Find a Job You Really Want In
According to the BLS, 46.8% of the US workforce is female.
However, many jobs skew heavily male or female. In fact, your odds of getting a male Kindergarten teacher is about 1-in-100. Your AC broken? Only about a 1% chance the worker who comes to fix it is a woman.
Whether it is the due to stereotypes, society, preferences, or a little bit of all the above, some jobs are simply occupied by disproportionately by one gender.
Using data from the BLS, we highlighted the most male- and most female- jobs, along with what that just might mean for the job market.
- Preschool and Kindergarten teachers are overwhelmingly female with 98.8% of workers being women.
- Other positions dominated by women include secretarial positions and nursing roles.
- The most “manly” job (if we’re going by sheer volume of male workers anyways) is brick masons.
- Trades in general are full of male workers.
- Carpenters, electricians, HVAC workers, plumbers, and a plethora of types of mechanics are all over 96% male.
- While many jobs have a huge gender gap, some jobs are close to 50/50.
- This includes technical writers, bartenders, and insurance sales.
Below you can see a chart for the jobs with the fewest women workers.
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This data comes from the BLS’ most recent report on percent of female workers in over 500 job categories.
We simply sorted the data by percentage of female workers to find the jobs with the most female workers. From there, we subtracted the amount of female workers from total workers count to determine the number of male workers.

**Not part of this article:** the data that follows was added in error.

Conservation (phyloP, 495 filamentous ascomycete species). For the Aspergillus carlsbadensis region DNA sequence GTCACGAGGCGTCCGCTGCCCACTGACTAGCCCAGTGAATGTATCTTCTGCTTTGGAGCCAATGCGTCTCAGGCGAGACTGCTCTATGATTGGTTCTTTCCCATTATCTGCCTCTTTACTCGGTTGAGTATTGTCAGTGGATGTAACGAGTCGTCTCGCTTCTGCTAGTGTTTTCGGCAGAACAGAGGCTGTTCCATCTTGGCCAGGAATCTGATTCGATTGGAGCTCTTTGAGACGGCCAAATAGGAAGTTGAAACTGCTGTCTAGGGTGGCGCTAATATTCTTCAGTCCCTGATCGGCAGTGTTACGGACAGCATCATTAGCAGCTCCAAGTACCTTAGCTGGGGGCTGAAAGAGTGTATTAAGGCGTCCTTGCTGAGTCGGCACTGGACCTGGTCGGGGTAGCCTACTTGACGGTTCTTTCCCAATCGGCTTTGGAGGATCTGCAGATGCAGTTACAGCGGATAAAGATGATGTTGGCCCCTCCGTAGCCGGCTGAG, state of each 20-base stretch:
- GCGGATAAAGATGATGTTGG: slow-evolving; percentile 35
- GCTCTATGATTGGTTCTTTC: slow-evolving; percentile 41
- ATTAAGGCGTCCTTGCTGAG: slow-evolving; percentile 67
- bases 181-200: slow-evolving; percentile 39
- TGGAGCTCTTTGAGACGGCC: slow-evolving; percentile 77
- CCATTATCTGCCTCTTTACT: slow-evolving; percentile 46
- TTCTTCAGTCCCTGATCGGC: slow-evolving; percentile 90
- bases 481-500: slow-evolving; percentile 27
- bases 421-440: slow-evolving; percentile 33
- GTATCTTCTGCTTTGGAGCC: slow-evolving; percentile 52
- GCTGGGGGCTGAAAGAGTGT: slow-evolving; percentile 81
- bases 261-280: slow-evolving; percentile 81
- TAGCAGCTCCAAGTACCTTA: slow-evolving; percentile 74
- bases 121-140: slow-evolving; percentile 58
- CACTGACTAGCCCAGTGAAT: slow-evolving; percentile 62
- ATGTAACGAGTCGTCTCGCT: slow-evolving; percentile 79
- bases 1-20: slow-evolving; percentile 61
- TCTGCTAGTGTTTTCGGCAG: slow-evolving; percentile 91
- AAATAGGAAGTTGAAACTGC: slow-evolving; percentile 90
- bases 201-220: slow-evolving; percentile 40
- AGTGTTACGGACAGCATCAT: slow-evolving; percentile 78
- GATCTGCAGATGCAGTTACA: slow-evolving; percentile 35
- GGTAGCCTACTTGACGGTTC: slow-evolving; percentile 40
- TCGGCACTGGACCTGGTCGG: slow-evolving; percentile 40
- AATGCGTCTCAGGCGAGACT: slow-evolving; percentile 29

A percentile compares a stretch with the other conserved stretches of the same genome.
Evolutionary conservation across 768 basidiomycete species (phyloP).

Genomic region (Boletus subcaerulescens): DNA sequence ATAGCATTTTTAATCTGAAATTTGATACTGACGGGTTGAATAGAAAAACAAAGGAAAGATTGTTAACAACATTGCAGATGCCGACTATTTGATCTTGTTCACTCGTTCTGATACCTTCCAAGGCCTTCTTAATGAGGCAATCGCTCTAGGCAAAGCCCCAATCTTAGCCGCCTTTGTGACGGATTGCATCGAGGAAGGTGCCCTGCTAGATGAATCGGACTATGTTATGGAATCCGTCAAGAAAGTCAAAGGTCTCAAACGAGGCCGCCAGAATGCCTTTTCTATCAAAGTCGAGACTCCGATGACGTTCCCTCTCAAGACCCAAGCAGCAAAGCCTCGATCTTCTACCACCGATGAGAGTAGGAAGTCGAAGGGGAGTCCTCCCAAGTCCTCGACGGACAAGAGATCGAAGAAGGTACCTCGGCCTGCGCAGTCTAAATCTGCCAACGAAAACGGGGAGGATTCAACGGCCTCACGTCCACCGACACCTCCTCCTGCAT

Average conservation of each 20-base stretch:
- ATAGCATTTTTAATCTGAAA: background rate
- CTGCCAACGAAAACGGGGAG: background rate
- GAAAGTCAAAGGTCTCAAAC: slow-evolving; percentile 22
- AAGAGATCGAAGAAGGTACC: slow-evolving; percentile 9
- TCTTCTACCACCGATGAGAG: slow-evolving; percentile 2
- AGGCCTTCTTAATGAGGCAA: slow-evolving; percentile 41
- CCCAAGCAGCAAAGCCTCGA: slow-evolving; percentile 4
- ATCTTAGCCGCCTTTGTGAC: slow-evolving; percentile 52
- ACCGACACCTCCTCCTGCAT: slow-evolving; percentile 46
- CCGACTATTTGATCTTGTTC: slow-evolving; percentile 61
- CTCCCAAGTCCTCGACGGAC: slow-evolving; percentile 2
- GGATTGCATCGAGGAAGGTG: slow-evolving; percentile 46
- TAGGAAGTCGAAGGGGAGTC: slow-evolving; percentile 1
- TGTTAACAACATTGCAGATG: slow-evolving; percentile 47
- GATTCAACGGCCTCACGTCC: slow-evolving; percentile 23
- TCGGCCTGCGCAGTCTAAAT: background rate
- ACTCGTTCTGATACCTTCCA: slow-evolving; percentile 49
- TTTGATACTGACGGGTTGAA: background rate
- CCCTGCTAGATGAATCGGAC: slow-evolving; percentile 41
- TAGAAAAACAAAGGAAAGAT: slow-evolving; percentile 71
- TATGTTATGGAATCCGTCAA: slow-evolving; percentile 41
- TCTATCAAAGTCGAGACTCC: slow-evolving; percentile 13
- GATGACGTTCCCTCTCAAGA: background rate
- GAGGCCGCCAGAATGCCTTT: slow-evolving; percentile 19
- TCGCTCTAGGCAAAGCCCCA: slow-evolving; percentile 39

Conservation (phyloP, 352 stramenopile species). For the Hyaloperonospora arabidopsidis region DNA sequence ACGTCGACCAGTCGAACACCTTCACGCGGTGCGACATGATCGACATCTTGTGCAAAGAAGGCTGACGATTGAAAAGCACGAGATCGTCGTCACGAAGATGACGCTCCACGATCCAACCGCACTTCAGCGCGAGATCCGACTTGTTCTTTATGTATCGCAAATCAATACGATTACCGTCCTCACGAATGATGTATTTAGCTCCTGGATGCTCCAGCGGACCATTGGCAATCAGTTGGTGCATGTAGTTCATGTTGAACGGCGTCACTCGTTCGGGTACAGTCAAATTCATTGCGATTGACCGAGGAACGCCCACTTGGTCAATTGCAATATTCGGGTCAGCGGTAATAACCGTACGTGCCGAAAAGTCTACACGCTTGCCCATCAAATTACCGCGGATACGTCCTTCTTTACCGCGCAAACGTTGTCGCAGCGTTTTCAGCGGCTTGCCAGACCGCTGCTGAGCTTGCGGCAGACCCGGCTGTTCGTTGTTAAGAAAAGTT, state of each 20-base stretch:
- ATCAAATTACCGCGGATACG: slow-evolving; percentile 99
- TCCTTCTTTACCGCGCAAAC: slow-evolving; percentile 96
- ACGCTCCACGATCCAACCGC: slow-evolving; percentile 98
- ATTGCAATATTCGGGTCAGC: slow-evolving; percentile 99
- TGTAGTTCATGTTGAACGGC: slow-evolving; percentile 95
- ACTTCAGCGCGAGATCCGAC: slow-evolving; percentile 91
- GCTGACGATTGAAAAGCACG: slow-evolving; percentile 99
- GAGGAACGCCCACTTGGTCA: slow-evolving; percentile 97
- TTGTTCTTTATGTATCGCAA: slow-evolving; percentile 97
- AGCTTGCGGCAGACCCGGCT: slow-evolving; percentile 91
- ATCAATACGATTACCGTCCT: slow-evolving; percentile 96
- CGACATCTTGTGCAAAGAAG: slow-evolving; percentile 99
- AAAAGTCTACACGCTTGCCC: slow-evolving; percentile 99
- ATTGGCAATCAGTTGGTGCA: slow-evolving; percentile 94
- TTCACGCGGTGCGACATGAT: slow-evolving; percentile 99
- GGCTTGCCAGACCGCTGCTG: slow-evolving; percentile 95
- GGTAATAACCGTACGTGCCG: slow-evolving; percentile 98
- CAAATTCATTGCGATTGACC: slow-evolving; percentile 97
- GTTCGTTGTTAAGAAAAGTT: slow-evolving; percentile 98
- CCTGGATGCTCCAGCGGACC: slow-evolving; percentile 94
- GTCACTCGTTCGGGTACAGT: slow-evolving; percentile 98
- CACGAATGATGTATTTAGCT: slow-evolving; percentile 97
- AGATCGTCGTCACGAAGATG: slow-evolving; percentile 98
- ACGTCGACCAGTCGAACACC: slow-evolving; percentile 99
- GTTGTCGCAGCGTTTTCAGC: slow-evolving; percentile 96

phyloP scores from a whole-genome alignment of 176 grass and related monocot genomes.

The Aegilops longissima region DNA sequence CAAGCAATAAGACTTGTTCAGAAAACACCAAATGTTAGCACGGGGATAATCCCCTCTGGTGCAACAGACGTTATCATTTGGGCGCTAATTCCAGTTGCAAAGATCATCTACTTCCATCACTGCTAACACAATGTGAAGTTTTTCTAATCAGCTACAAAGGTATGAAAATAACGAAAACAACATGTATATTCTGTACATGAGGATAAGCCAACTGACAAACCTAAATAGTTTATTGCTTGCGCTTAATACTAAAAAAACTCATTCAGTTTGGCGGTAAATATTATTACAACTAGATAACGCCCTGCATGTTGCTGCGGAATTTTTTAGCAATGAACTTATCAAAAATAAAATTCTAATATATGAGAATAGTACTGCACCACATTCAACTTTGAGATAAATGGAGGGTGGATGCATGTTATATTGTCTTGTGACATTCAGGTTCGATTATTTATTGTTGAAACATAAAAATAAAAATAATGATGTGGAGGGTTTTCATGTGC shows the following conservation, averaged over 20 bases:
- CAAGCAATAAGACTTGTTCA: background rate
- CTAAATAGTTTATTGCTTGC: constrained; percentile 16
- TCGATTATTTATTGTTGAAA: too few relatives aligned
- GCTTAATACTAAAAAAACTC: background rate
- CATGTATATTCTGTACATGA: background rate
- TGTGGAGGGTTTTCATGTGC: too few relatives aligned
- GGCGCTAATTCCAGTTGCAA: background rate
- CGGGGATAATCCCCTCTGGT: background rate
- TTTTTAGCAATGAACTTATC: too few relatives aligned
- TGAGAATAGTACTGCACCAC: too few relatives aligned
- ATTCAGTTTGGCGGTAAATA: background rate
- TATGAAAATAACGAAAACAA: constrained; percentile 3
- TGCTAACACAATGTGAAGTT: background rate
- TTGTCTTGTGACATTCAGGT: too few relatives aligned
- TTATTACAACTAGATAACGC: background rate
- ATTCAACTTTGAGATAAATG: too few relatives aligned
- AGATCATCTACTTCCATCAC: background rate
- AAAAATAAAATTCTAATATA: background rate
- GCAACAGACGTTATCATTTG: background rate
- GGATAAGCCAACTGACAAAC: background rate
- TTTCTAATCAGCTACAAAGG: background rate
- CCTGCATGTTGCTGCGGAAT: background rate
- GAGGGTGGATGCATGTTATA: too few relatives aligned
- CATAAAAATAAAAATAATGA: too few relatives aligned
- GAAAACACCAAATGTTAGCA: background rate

Some of the titles in the charts have been cleaned up for user readability.
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An Unfortunate Implication
Unfortunately, there exists a gender pay gap. Jobs dominated by women seem to trail behind those dominated by men in pay. The disparity only grows when you take into account level of education required.
A prime example of this disparity is teachers. While teachers in all states require a Bachelor’s Degree– and a Master’s in many- the pay is below the average earnings of other positions with these requirements. Similarly, even though nurses are in extreme demand, pay for healthcare positions dominated by women lags behind.
For a majority of these professions’ history, they were some of the few options available to educated female workers, providing employers with a glut of talent with little other employment avenues.
However, to remain competitive (or address employment shortages) both fields, among others, may need to focus on targeting half the population who is less inclined to apply.
Similarly, many of the trades face looming shortages. Yet, in some highly needed trades over 90% of workers are men. See the problem?
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